Every January for the past twelve years I have participated in SPEA’s survey of birds wintering on the farmland and grasslands of Portugal’s interior.
SPEA – Sociedade Portuguesa para Estudo das Aves (Society for the Study of Birds) is a non-profit association that promotes the study and conservation of birds in Portugal. It equates with the British Trust for Ornithology (BTO) in the United Kingdom.
On 24th January, I set out an hour or so before sunrise and from São Brás de Alportel drove up the old, winding Lisbon road (N2) that torturously crosses the Serra de Caldeirão. In daylight, this is an attractive route passing through corkwoods and pretty villages with stockpiles of harvested cork. Roadside signs announce that this historical road passes through the heart of the Algarve.
The air was clear and as I passed through sleepy Ameixial with its distinctive buildings boasting contrasting keystones, I noticed that the landscape was white with frost. I descended to the Ribeira do Vascão and crossed into the Baixo Alentejo. After a few kilometres I reached Dogueno, where my 25km transect began. From here I drove eastwards on minor roads through Santa Cruz, São Pedro de Solis, Quinta, Diogo Martins to the wonderfully named São Bartolomeu de Via Gloria and finished at the restored watermill on the Vascão, Moinho de Alferes. Every 500m I stopped (if safe) and surveyed the open areas, left and right, for birds. My primary targets were Northern Lapwings and European Golden Plovers from the north but all larger birds (non-passerines), crows, starlings and shrikes were counted.
In the past, the road was unimproved and the countryside unfenced. Then it was easy to leave the road but today it is more difficult to stop but people are friendly and understanding. Strangers are unexpected and often I am asked if I need help. I show my binoculars but they mean nothing. Birdwatchers head further north for the plains of Castro Verde and the wonderful birds to be found there. Here the countryside is open and dotted with pretty whitewashed villages but the landscape is more punctuated and not so vast. Accordingly, the birdlife is less diverse. I call this land at the edge of the Algarve and under the steppes of Castro Verde the pre-prairies.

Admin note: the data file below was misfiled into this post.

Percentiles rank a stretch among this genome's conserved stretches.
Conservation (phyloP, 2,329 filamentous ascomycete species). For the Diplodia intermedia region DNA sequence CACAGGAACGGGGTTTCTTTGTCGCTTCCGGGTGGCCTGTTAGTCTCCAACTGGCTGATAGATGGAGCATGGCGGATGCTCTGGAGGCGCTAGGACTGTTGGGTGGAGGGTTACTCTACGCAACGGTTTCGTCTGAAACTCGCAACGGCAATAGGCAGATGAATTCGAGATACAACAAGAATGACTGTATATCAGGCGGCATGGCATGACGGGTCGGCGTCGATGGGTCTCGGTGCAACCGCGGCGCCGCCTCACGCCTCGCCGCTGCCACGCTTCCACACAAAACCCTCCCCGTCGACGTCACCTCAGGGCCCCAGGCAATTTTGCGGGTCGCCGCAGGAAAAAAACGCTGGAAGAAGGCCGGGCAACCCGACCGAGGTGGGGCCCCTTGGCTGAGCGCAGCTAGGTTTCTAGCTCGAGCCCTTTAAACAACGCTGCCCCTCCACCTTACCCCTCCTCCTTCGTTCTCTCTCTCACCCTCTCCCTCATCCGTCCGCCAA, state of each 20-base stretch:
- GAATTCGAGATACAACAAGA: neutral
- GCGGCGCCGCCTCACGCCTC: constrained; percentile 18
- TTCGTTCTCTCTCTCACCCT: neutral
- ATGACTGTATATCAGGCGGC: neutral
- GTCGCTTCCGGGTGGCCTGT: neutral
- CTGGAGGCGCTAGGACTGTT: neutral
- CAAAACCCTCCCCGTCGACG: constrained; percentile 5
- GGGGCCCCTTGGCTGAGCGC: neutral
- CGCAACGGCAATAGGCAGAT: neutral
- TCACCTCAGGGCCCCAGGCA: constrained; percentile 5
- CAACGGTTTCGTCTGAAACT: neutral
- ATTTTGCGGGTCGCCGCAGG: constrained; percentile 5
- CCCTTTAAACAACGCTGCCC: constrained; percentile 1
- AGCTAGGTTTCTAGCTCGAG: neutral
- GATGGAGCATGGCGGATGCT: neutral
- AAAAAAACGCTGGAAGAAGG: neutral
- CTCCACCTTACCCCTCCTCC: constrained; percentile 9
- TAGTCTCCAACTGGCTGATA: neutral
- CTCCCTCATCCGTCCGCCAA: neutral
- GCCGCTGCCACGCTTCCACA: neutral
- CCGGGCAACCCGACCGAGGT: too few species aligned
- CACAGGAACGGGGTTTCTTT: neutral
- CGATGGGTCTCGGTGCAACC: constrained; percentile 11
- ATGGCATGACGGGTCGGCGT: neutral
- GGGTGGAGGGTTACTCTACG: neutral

There is much less farming and grazing than when I first visited. A new feature is the huge wind turbines but here they do not look inappropriate and have much wind to gather. A reminder of the past is the stone corrals that were constructed to protect cattle from marauding wolves.
And what of the birds? This was a fairly good year as I found 302 European Golden Plovers and 85 Northern Lapwings but disappointingly the only birds of prey were a Hen Harrier and a Common Kestrel. I was overjoyed to find two sizeable flocks of Little Bustards. However, the birds that really thrilled me were a flock of wintering Calandra Larks, a distinctive species that I’d never seen in the Algarve and I was only 2km from the river.
As a naturalist I look beyond birds. As the sun rose the frost melted but the grasslands remained white. A huge carpet of flowering chamomile covered the land. Along the road verges Field Marigolds contrasted with invasive Bermuda Buttercups. Ten years ago, I noted that Bermuda Buttercups had not reached the area. For me, the real discovery was a patch of Alyssum minutum, a minute crucifer (Brassicaceae) that the website Flora-on listed as Portuguese but knew nothing of its distribution and could not provide a photograph. It was a Russian language website that provided the answer. There is always something to discover in the Algarve.
I look forward to repeating the exercise next year.
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